Breastfeeding is a journey that can make you feel happy, but also very stressed. After being a human vessel for several months of pregnancy, many women would like to reclaim some ownership over their body again. But, if you opt to be a breastfeeding mom, then you have to be cognizant of everything you do and the potential impacts it has on you and your baby. Even certain lifestyle preferences or parental choices might need to be assessed for safety and risk. Because the truth is there are some common dangers while breastfeeding.
That being said, these dangers are nothing to be alarmed about. There is nothing to be inherently afraid of when it comes to nursing your infant. There are just many overlooked aspects of breastfeeding that don't always fit the positive nursing vibe. For example, some sexual abuse survivors find breastfeeding to be a trigger. This can be dangerous for the mom and the baby, and needs to be examined and treated right away. That's just once example of a pretty prevalent danger that tends to be more taboo and less talked about when it comes to conversations surrounding breastfeeding and potential risks.
The more people can expand their minds to the plausible and common dangers associated with breastfeeding, the more people can help support breastfeeding mothers and their babies in as many ways possible. Here are seven things to watch out for if you're breastfeeding.
Anyone that's ever suffered from clogged ducts or mastitis can tell you that it's dreadful and painful. Mastitis is the inflammation of the breast caused by an infection, as defined by Web MD, and it's super common. It happens when bacteria enters the nipple through cracked or sore nipples. The site also explained that it can happen if you go too long between feedings or you don't fully empty your breasts during feedings.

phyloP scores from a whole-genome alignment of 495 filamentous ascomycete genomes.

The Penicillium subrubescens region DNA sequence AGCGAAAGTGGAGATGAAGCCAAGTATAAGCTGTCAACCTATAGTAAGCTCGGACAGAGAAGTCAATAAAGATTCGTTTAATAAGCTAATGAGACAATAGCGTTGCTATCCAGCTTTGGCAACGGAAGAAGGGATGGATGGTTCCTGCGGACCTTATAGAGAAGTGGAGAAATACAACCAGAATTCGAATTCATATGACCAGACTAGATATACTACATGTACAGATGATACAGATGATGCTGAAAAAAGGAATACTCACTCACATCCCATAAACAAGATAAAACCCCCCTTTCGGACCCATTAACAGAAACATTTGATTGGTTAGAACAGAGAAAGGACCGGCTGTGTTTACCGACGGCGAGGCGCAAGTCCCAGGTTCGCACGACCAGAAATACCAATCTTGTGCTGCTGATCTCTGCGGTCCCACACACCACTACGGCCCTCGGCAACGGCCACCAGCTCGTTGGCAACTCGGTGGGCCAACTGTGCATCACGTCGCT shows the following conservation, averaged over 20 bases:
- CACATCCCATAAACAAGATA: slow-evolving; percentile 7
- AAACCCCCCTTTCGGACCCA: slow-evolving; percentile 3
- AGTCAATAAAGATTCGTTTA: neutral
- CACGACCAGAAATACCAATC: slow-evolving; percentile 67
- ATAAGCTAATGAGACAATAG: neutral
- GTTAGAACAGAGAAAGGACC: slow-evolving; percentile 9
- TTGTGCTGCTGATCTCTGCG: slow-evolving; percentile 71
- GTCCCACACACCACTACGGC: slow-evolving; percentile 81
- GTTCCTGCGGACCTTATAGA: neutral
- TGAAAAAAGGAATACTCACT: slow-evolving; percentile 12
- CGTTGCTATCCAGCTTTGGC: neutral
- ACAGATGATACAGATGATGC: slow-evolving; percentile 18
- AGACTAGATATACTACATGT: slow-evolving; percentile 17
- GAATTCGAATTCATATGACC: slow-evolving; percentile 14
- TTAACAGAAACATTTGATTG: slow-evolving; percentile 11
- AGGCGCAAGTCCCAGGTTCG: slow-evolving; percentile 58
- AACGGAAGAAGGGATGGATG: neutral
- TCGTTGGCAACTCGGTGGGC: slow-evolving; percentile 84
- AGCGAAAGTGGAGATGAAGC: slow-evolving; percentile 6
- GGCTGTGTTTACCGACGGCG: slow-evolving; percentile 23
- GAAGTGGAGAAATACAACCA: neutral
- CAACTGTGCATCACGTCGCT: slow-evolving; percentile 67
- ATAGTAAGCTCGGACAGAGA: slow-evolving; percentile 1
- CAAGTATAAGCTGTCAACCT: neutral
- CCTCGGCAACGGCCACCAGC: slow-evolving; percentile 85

Signs you have mastitis include pain in the breast, pain in the lymph nodes under the armpit, and even flu like symptoms. Taking a full course of prescribed antibiotics generally clears the infection up and so does continuing to breastfeed, if you feel up to it. As explained in the aforementioned Web MD article, delaying treatment of mastitis can lead to an abscess which can be slightly more dangerous because it's sometimes harder to treat.
It's pretty commonly known that smoking in general is bad for anyone's health, and of course, this also includes babies.
According to Kelly Mom, nicotine from a smoking mother who is breastfeeding can pass through breast milk, which is dangerous to a degree, but it's not a reason to stop breastfeeding. If a mom can't stop smoking she should still breastfeed. This information may sound counter intuitive, but breast milk is packed with so much immunity that it can actually counteract some of the effects of cigarette smoke on the baby, as explained on the site.
Additionally, Baby Center noted that exposure to second hand smoke puts a child at risk for upper respiratory issues. Exposure to second hand smoke has also been shown to increase the risk of sudden infant death syndrome (SIDS).
If a mom does smoke, it's best to do it right after a feeding so as to limit the amount of nicotine in the milk as explained in the aforementioned Kelly Mom post. Smoking outside, changing clothes, and washing hands is also recommended.
There is a lot of conflicting information about this topic, but La Leche League International confirmed that alcohol does pass through to breast milk. The amount that passes through, however, is directly related to how much is consumed and how much time has passed between consumption and nursing.